Saturday, April 23, 2022

Two Weeks in a Korean Luxury Postnatal Spa

I'm so glad we decided to partake in the Korean practice of postponing taking our baby directly home from the hospital and staying at a sanhu joriwon (산후조리원), or postnatal luxury spa, also known as a postpartum care center, instead. Many middle-class Korean women opt for these accommodations for 1-3 weeks after birth or they hire a postpartum domestic worker called a doumi (도우미) to come to their home. Korea places a big emphasis on the recovery of the mother after childbirth, so the focus of these services is to allow the mother to have a bit of a break and for her body to heal while the new parents are learning to care for the latest addition to their family.

We stayed at a joriwon called Versailles (베르사유 산후조리원) in Gangnam for two weeks. Most women seemed to leave their husbands at home (or perhaps their husbands weren't able to take the time off of work), but I was so grateful M was able to stay with me the whole time. As I was recovering, I needed his help for a lot of things and I was relieved to have his constant care. Our room at the joriwon was like a comfortable hotel room equipped with a few postpartum-specific additions including a bassinet, an endless supply of diapers and postpartum gowns, and a sitz bath machine in the bathroom. Someone came to clean the room every day, and we had a lovely springtime view outside to a promenade by a lake.

The food at the joriwon was delicious and came very frequently. My food, three meals and two snacks per day, was included in our booking cost and we just added Marwan's meals to our tab for 10,000 Korean won (less than $10) a pop. Thank goodness I love Korean food and especially miyeokguk (미역국), the iron-rich seaweed soup traditionally given to mothers who have just given birth. It was so nice not to have to worry about any cooking and cleaning for those first few weeks so I could focus on feeding our baby.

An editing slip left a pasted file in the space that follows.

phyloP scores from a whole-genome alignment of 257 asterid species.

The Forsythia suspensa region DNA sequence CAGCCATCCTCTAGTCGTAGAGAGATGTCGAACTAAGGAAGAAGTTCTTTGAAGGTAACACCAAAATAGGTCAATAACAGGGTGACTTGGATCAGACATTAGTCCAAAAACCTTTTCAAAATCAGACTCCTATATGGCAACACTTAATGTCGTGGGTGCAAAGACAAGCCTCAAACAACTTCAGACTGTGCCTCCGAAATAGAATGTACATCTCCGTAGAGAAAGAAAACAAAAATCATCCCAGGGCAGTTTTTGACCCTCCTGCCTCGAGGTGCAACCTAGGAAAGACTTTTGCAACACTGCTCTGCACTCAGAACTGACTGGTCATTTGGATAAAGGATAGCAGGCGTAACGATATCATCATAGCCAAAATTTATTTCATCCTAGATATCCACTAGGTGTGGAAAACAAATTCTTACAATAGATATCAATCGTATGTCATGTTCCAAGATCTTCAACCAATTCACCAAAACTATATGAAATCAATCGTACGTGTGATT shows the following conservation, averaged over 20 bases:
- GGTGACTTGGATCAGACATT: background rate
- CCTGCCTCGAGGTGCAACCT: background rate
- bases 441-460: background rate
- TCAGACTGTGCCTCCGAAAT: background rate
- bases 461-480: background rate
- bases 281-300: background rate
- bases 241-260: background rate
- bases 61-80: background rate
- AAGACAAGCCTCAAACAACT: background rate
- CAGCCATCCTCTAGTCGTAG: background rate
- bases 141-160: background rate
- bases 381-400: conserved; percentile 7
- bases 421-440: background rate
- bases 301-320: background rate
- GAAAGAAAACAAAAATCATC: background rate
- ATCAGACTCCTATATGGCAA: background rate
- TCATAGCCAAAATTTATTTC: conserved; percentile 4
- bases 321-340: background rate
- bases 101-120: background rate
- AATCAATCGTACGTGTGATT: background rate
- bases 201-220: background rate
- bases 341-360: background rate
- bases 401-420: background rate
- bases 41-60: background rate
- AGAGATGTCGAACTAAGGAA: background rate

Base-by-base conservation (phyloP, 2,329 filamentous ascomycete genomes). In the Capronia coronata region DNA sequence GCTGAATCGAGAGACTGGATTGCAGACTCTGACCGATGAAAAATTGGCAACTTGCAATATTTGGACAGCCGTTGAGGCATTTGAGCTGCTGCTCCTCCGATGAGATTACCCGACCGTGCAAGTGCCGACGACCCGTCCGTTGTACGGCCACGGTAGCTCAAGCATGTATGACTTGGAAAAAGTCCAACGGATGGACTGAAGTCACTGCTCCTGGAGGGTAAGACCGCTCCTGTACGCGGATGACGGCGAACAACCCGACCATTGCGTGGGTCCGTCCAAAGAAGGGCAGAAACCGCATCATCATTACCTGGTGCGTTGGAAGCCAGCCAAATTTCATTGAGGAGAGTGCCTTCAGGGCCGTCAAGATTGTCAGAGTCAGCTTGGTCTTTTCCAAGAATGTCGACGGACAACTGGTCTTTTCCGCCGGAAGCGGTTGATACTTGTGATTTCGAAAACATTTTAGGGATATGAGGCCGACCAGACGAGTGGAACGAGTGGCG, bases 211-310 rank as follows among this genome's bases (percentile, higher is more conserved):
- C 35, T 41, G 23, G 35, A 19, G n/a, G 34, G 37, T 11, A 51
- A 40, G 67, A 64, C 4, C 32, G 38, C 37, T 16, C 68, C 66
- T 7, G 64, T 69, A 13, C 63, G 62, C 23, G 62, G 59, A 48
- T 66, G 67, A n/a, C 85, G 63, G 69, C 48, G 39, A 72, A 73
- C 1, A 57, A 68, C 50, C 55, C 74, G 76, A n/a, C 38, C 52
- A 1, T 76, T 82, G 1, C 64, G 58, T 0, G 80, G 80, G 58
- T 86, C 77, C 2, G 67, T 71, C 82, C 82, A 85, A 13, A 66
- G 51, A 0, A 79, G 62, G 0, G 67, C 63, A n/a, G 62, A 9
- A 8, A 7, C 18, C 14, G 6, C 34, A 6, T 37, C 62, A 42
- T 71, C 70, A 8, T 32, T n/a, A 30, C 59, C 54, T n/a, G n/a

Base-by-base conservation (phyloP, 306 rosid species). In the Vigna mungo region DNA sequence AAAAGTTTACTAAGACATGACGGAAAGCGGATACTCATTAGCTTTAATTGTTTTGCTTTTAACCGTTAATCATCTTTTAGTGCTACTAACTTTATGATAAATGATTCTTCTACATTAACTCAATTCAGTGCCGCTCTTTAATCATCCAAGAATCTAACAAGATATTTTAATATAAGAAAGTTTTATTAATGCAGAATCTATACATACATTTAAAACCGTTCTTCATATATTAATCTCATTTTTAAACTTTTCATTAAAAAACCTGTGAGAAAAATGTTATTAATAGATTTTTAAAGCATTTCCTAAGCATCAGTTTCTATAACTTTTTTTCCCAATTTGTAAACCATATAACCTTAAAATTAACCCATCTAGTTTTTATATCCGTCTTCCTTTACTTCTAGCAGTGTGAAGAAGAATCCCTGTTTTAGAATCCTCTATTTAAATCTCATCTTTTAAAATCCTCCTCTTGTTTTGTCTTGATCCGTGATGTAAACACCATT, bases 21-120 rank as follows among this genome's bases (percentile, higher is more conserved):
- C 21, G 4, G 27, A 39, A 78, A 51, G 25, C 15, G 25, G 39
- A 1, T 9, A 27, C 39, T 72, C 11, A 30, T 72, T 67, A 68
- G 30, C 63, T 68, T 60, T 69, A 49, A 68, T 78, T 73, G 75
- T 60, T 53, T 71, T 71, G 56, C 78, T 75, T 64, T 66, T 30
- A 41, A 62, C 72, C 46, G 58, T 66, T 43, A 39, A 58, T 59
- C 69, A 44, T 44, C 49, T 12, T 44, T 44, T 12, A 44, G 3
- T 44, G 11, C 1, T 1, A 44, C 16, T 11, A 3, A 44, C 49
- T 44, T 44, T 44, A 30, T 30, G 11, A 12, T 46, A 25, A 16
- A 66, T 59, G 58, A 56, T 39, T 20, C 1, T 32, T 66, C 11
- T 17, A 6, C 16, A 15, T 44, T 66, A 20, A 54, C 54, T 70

Anyone who knows me also knows how much I love massages, and the joriwon did not disappoint in that respect. All the women staying at my joriwon received daily breast massages to stimulate milk production and prevent clogged ducts and mastitis. There was also this awesome leg sauna device I could use whenever I wanted. (One of my friends back home said this photo made it look like I was about to launch into space!) In addition, my package included three full-body postnatal massages that felt absolutely divine. Labor, childbirth, and recovery are no joke and I appreciated the extra attention to my aches and pains in the early days of motherhood. It took all of my self-control not to splurge for one of the many extremely expensive additional massage packages. They also had some "slimming treatment" packages available, but I'm honestly not sure exactly what those entailed and whether they were safe because I wasn't interested. After everything my body had been through with pregnancy and birth, I can tell you getting my pre-pregnancy body back as fast as possible was the last thing on my mind.